14 August, 2017
Hospitalization Vs. Hospice Care
Hospitalization and hospice care provide different services. Hospitalization is used to treat all kinds of ailments with the goal of restoring health, but hospice care is focused only on providing support to those who are dying. Understanding the differences between hospitalization and hospice care is important as people reach the end of the lives, so they can make informed choices about how and where they spend their final days.
The Journal of the American Medical Association defines hospice care as end-of-life support provided health care professionals, friends, family and volunteers. Their goal is to make the medical and emotional process of dying as peaceful and comfortable as possible, supplying both the patient and the family with spiritual and psychological support. Care often focuses on easing pain and emotional distress. Hospice care can be provided in a nursing home, a hospital, in specialized hospice settings or at the patient’s home.
While hospice care is focused on easing the process of dying, hospitalization’s primary focus is on sustaining life. End-of-life care can be administered in a hospital setting, but the National Institute on Aging states that most people choose hospital care because they want access to the physicians and life-support systems that can help them extend life, rather than begin the process of dying.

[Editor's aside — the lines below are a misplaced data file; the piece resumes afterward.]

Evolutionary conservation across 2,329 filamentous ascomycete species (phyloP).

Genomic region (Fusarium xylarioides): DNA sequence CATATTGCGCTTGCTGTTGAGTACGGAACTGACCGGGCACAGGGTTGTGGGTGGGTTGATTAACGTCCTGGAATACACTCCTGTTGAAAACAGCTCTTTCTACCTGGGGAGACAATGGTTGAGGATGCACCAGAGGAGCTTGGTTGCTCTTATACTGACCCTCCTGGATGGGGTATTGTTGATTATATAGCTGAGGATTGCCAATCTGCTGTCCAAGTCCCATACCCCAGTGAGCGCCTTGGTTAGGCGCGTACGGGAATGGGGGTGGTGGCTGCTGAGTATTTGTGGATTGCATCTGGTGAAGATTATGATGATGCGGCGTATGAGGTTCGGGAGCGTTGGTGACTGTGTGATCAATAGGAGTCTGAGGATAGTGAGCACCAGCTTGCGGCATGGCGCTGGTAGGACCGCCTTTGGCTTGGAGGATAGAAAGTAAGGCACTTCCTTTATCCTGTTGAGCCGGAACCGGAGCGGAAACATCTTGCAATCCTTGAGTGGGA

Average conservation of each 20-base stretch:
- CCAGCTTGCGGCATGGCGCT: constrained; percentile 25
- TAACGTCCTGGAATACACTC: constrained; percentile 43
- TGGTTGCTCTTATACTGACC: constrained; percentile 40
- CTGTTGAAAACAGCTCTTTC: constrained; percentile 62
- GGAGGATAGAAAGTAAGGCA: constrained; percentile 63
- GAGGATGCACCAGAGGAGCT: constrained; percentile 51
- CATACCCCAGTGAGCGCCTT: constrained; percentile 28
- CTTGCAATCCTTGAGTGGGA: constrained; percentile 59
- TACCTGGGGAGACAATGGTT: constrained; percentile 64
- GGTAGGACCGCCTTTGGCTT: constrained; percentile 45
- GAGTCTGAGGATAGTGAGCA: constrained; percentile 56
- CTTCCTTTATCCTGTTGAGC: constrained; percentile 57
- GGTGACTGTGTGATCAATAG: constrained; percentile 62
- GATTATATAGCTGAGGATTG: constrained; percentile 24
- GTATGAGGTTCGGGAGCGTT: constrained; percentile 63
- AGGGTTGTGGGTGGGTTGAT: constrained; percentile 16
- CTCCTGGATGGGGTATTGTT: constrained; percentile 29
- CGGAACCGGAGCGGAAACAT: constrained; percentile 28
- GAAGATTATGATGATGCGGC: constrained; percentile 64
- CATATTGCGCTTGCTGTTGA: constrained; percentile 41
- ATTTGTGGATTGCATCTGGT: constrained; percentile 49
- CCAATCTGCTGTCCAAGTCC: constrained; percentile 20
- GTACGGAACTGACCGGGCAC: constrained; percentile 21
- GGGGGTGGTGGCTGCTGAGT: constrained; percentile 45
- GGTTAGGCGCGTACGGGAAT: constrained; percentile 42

Qualification for Care
Hospitalization is an option for anyone who has the means to pay for it. Hospice care is usually only available for those who are considered terminally ill and who have a life expectancy of six months or less, says the National Cancer Institute. A doctor’s referral is generally required before someone is admitted to a hospice program.
According to the American Cancer Society, one of the key differences between hospitalization and hospice care is that family and friends often provide the majority of care for those under home-based hospice care. In a hospital setting, doctors, nurses and other health care specialists provide the majority of care. While hospital professionals focus primarily on the health of the body, hospice professionals address spiritual and psychological needs, as well.
The cost of both hospitalization and hospice care are usually paid through private insurance, Medicare, Medicaid or other forms of payment. Hospice care tends to be less expensive than hospitalization because friends and family can act as caregivers, reducing the cost of health care professionals, and high-cost life-saving technology is rarely used.
Hospice care might provide more financial flexibility for patients, because facilities are often supported through contributions from the community, volunteer workers and endowments from the families of former patients. Some hospice organizations offer free services to patients with no ability to pay, while others charge based on the patient’s ability to pay.
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